UCL News


Britain accused of lagging in battle against birth defects

31 January 2006

Thousands of unnecessary abortions have taken place in the past decade because the government has failed to act on recommendations that food should be fortified with folic acid, a major study says today.

Britain lags behind other developed countries in the use of the acid to prevent neural tube defects such as spina bifida, says Professor Bernadette Modell [UCL Centre for Health Informatics & Multiprofessional Education and UCL Primary Care & Population Sciences], the British co-author of the report on the global toll of birth defects. …

Professor Modell … says the impact of birth defects is particularly severe in middle- and low-income countries, where 95 per cent of the deaths of such children occur. But neural tube defects, at least 1.3 per 1,000 births, are more common in Britain than in countries of similar wealth.

Professor Modell says the debate about fortifying food - flour - with folic acid has focused on children born with neural tube defects, when the condition is often diagnosed in the womb and the pregnancy terminated.

At present there are about 830 affected pregnancies in Britain every year. Of those, there is an average of 675 terminations, 30 stillbirths and 125 live births.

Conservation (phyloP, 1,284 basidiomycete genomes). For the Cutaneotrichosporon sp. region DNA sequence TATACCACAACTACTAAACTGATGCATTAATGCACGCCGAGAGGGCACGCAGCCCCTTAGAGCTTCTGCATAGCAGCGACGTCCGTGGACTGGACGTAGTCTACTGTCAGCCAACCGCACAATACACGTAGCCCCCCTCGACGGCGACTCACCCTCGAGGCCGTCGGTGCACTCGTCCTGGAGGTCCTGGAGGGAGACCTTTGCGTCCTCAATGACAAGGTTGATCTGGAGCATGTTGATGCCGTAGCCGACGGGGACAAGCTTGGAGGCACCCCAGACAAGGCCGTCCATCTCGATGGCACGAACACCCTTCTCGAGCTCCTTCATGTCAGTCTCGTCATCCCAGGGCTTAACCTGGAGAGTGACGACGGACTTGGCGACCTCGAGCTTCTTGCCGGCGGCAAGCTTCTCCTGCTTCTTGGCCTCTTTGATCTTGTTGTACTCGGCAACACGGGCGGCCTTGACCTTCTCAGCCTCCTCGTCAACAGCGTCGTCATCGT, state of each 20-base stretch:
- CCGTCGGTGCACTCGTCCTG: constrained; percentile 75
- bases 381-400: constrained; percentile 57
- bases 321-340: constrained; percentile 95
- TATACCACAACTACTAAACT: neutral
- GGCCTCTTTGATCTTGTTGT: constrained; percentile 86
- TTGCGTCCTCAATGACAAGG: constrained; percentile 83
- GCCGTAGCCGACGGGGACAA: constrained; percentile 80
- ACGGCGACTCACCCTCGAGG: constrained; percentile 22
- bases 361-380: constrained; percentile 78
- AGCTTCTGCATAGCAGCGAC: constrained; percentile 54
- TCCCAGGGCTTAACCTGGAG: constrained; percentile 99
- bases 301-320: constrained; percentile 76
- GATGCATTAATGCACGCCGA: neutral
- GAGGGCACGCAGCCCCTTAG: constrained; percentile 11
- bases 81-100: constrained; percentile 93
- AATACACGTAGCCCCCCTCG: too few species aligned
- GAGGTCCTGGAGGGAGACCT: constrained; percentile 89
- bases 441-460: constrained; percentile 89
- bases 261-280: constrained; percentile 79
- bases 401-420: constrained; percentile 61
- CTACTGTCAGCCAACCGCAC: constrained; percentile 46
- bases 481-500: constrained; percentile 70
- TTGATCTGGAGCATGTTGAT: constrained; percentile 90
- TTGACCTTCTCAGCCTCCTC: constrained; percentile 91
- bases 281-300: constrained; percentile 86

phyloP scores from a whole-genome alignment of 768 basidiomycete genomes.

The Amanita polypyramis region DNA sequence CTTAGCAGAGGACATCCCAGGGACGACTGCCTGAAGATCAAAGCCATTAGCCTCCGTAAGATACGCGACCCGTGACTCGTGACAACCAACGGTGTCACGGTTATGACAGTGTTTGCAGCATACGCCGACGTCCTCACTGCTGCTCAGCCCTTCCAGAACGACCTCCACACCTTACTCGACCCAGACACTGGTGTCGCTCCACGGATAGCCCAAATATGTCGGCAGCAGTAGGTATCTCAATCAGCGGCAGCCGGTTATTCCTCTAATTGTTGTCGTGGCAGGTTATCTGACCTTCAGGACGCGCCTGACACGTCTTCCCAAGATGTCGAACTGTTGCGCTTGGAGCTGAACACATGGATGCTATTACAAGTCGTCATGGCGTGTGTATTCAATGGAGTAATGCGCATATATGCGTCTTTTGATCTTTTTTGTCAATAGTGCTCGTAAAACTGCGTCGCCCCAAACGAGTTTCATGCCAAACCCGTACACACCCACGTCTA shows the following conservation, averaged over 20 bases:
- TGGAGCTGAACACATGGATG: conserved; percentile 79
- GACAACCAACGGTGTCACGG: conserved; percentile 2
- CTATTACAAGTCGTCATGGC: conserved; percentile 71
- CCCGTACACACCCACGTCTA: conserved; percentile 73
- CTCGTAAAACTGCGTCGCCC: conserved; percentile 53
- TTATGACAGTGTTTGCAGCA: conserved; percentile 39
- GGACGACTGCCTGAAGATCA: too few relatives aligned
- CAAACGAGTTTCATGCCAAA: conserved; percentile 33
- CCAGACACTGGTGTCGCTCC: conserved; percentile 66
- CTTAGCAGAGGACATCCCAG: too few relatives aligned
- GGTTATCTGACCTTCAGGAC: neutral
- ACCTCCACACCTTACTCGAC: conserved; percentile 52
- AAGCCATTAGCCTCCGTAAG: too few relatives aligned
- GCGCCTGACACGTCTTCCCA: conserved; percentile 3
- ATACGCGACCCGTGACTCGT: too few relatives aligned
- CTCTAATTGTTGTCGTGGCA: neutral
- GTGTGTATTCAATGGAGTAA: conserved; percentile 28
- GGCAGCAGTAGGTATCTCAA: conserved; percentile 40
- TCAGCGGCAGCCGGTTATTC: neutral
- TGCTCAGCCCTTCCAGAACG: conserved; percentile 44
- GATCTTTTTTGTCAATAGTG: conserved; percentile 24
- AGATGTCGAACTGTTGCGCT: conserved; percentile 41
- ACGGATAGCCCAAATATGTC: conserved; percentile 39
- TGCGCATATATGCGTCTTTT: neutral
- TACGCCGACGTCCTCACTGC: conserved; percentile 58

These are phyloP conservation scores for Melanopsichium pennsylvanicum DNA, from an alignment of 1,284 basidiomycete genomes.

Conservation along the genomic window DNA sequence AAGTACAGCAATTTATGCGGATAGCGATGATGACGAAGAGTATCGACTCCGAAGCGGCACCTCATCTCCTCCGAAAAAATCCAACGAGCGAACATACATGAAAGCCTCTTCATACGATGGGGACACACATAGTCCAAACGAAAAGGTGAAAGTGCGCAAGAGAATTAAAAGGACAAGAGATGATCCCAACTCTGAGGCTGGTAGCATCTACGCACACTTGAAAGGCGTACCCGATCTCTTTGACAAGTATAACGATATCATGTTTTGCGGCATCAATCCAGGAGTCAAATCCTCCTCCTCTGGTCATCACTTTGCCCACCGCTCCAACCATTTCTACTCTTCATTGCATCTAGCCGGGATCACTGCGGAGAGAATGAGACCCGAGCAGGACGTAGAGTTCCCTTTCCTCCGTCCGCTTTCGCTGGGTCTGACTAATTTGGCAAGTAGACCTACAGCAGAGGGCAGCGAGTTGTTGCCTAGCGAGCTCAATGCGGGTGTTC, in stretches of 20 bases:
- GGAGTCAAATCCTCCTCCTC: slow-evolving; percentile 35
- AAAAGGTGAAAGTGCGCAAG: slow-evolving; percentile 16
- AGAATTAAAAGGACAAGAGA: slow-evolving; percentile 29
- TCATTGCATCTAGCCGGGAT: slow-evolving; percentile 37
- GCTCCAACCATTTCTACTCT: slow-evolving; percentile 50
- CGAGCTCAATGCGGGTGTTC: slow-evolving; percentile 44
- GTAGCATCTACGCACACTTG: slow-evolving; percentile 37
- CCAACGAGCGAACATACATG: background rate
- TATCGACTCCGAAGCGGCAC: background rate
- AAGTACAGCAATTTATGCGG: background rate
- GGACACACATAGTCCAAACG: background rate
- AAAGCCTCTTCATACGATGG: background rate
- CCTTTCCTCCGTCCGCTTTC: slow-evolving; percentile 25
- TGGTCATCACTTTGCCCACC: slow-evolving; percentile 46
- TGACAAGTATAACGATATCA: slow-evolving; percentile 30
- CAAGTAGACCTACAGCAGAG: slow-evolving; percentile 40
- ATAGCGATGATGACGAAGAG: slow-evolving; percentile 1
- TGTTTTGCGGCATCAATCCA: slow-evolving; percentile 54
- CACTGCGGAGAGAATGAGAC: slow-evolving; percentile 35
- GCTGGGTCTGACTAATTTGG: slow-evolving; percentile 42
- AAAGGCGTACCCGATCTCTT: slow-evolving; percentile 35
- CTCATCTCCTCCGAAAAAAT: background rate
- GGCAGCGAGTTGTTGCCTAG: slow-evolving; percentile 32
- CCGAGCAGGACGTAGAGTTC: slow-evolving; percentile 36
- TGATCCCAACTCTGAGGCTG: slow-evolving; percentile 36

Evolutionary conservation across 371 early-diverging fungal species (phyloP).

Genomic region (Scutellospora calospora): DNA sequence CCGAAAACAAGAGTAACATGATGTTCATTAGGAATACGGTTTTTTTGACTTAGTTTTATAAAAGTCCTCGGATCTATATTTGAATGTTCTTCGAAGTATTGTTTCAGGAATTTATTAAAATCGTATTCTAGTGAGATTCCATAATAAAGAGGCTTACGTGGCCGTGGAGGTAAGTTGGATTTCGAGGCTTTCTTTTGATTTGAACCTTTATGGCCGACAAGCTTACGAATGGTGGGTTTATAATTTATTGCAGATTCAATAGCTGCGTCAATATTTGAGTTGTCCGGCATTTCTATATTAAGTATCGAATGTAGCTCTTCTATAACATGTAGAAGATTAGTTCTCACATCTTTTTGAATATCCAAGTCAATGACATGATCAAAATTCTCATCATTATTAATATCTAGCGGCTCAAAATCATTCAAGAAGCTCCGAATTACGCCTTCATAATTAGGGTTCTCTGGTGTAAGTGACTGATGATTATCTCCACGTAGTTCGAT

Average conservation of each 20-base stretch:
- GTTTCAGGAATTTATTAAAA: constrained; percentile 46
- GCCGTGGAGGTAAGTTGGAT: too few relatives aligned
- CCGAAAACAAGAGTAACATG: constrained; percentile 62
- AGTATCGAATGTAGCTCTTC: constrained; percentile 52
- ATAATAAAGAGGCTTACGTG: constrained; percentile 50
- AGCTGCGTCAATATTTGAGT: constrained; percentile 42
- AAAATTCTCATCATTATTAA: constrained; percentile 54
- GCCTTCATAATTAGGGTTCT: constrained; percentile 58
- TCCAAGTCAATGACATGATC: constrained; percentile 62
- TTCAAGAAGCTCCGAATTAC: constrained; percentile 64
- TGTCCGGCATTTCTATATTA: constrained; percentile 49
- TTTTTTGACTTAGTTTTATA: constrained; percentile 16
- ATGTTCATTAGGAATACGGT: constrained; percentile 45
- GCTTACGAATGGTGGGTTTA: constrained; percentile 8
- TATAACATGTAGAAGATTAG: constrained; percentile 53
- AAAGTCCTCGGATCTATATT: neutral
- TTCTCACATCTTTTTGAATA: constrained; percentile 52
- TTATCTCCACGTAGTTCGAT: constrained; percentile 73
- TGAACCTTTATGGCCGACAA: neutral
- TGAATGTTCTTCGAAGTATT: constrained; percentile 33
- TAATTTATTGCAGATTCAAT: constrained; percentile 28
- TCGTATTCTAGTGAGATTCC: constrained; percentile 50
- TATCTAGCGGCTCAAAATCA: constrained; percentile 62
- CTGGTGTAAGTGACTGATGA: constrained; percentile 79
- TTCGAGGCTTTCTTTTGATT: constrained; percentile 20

Professor Modell says: "The evidence is that folic acid fortification of flour at the levels recommended in the United Kingdom could reduce affected pregnancies by about 50 per cent and higher levels of supplementation would be even more effective. About 335 terminations, 17 stillbirths and 60 or so affected live births would be replaced by healthy babies every year."

She says she estimates that over the past 10 years there have been 3,370 avoidable late abortions, 166 avoidable stillbirths and 624 avoidably affected children because of the failure to implement food fortification. …

The research was sponsored by the March of Dimes charity, an American voluntary health agency whose mission is to improve the health of babies by preventing birth defects, premature birth and infant mortality.

Roger Highfield, Science Editor, 'The Daily Telegraph',  31 January 2006